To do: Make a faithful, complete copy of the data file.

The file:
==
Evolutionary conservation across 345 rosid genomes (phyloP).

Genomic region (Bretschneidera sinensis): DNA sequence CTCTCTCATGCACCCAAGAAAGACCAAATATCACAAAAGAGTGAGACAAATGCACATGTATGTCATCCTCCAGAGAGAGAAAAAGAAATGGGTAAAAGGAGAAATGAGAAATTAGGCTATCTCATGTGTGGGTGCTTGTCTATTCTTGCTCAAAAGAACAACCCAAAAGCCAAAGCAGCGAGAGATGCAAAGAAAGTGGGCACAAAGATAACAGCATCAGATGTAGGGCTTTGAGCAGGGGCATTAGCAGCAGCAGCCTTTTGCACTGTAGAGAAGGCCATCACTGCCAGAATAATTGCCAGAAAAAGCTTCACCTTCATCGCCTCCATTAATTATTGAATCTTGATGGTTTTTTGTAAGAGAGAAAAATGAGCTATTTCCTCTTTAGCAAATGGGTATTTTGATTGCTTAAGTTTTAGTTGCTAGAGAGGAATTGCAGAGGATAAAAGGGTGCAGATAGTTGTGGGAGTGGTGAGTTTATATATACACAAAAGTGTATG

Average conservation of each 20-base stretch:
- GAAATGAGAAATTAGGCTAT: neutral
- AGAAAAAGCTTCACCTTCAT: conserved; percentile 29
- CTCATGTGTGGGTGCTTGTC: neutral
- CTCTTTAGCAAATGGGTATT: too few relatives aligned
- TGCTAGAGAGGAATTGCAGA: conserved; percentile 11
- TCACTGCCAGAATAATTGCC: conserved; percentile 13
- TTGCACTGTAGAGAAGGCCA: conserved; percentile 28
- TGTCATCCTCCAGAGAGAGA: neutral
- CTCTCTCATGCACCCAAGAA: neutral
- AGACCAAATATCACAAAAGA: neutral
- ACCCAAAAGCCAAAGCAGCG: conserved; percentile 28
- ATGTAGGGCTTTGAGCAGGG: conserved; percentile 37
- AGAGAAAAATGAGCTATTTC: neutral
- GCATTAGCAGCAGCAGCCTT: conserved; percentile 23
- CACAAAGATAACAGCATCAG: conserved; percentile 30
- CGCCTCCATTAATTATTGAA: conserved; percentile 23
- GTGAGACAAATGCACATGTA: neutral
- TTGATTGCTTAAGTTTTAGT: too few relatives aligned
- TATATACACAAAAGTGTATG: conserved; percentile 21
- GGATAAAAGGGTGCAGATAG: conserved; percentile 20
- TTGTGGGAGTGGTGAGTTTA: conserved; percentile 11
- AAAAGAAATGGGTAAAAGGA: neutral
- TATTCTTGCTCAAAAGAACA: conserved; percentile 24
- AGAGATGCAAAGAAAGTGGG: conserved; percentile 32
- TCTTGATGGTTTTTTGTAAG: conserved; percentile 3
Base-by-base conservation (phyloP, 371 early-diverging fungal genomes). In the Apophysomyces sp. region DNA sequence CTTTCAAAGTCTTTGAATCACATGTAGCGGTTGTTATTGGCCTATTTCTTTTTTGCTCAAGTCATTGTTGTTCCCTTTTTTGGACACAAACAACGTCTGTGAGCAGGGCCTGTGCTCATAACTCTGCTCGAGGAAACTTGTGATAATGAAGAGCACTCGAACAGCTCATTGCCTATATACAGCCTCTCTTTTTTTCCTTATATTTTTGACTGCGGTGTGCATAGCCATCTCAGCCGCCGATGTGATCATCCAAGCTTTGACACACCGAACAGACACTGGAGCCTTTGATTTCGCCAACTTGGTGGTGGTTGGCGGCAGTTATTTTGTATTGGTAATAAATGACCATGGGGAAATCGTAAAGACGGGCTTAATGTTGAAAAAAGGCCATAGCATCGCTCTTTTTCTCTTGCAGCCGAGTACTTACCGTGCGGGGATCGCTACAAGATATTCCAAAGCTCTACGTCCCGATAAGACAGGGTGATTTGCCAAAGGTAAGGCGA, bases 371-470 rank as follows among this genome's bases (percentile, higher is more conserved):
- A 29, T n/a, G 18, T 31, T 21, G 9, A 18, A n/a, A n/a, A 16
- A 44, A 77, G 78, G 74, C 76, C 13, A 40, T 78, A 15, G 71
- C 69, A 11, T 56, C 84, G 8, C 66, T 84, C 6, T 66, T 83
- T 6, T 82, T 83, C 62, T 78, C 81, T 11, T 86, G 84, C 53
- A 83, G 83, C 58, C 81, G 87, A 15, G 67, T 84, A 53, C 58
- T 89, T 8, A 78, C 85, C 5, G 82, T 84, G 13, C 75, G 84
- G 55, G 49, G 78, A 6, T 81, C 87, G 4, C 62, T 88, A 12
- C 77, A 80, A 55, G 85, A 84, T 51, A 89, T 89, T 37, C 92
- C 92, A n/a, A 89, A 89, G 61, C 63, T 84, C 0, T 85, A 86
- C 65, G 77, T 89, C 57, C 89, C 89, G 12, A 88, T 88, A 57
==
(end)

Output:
Evolutionary conservation across 345 rosid genomes (phyloP).

Genomic region (Bretschneidera sinensis): DNA sequence CTCTCTCATGCACCCAAGAAAGACCAAATATCACAAAAGAGTGAGACAAATGCACATGTATGTCATCCTCCAGAGAGAGAAAAAGAAATGGGTAAAAGGAGAAATGAGAAATTAGGCTATCTCATGTGTGGGTGCTTGTCTATTCTTGCTCAAAAGAACAACCCAAAAGCCAAAGCAGCGAGAGATGCAAAGAAAGTGGGCACAAAGATAACAGCATCAGATGTAGGGCTTTGAGCAGGGGCATTAGCAGCAGCAGCCTTTTGCACTGTAGAGAAGGCCATCACTGCCAGAATAATTGCCAGAAAAAGCTTCACCTTCATCGCCTCCATTAATTATTGAATCTTGATGGTTTTTTGTAAGAGAGAAAAATGAGCTATTTCCTCTTTAGCAAATGGGTATTTTGATTGCTTAAGTTTTAGTTGCTAGAGAGGAATTGCAGAGGATAAAAGGGTGCAGATAGTTGTGGGAGTGGTGAGTTTATATATACACAAAAGTGTATG

Average conservation of each 20-base stretch:
- GAAATGAGAAATTAGGCTAT: neutral
- AGAAAAAGCTTCACCTTCAT: conserved; percentile 29
- CTCATGTGTGGGTGCTTGTC: neutral
- CTCTTTAGCAAATGGGTATT: too few relatives aligned
- TGCTAGAGAGGAATTGCAGA: conserved; percentile 11
- TCACTGCCAGAATAATTGCC: conserved; percentile 13
- TTGCACTGTAGAGAAGGCCA: conserved; percentile 28
- TGTCATCCTCCAGAGAGAGA: neutral
- CTCTCTCATGCACCCAAGAA: neutral
- AGACCAAATATCACAAAAGA: neutral
- ACCCAAAAGCCAAAGCAGCG: conserved; percentile 28
- ATGTAGGGCTTTGAGCAGGG: conserved; percentile 37
- AGAGAAAAATGAGCTATTTC: neutral
- GCATTAGCAGCAGCAGCCTT: conserved; percentile 23
- CACAAAGATAACAGCATCAG: conserved; percentile 30
- CGCCTCCATTAATTATTGAA: conserved; percentile 23
- GTGAGACAAATGCACATGTA: neutral
- TTGATTGCTTAAGTTTTAGT: too few relatives aligned
- TATATACACAAAAGTGTATG: conserved; percentile 21
- GGATAAAAGGGTGCAGATAG: conserved; percentile 20
- TTGTGGGAGTGGTGAGTTTA: conserved; percentile 11
- AAAAGAAATGGGTAAAAGGA: neutral
- TATTCTTGCTCAAAAGAACA: conserved; percentile 24
- AGAGATGCAAAGAAAGTGGG: conserved; percentile 32
- TCTTGATGGTTTTTTGTAAG: conserved; percentile 3
Base-by-base conservation (phyloP, 371 early-diverging fungal genomes). In the Apophysomyces sp. region DNA sequence CTTTCAAAGTCTTTGAATCACATGTAGCGGTTGTTATTGGCCTATTTCTTTTTTGCTCAAGTCATTGTTGTTCCCTTTTTTGGACACAAACAACGTCTGTGAGCAGGGCCTGTGCTCATAACTCTGCTCGAGGAAACTTGTGATAATGAAGAGCACTCGAACAGCTCATTGCCTATATACAGCCTCTCTTTTTTTCCTTATATTTTTGACTGCGGTGTGCATAGCCATCTCAGCCGCCGATGTGATCATCCAAGCTTTGACACACCGAACAGACACTGGAGCCTTTGATTTCGCCAACTTGGTGGTGGTTGGCGGCAGTTATTTTGTATTGGTAATAAATGACCATGGGGAAATCGTAAAGACGGGCTTAATGTTGAAAAAAGGCCATAGCATCGCTCTTTTTCTCTTGCAGCCGAGTACTTACCGTGCGGGGATCGCTACAAGATATTCCAAAGCTCTACGTCCCGATAAGACAGGGTGATTTGCCAAAGGTAAGGCGA, bases 371-470 rank as follows among this genome's bases (percentile, higher is more conserved):
- A 29, T n/a, G 18, T 31, T 21, G 9, A 18, A n/a, A n/a, A 16
- A 44, A 77, G 78, G 74, C 76, C 13, A 40, T 78, A 15, G 71
- C 69, A 11, T 56, C 84, G 8, C 66, T 84, C 6, T 66, T 83
- T 6, T 82, T 83, C 62, T 78, C 81, T 11, T 86, G 84, C 53
- A 83, G 83, C 58, C 81, G 87, A 15, G 67, T 84, A 53, C 58
- T 89, T 8, A 78, C 85, C 5, G 82, T 84, G 13, C 75, G 84
- G 55, G 49, G 78, A 6, T 81, C 87, G 4, C 62, T 88, A 12
- C 77, A 80, A 55, G 85, A 84, T 51, A 89, T 89, T 37, C 92
- C 92, A n/a, A 89, A 89, G 61, C 63, T 84, C 0, T 85, A 86
- C 65, G 77, T 89, C 57, C 89, C 89, G 12, A 88, T 88, A 57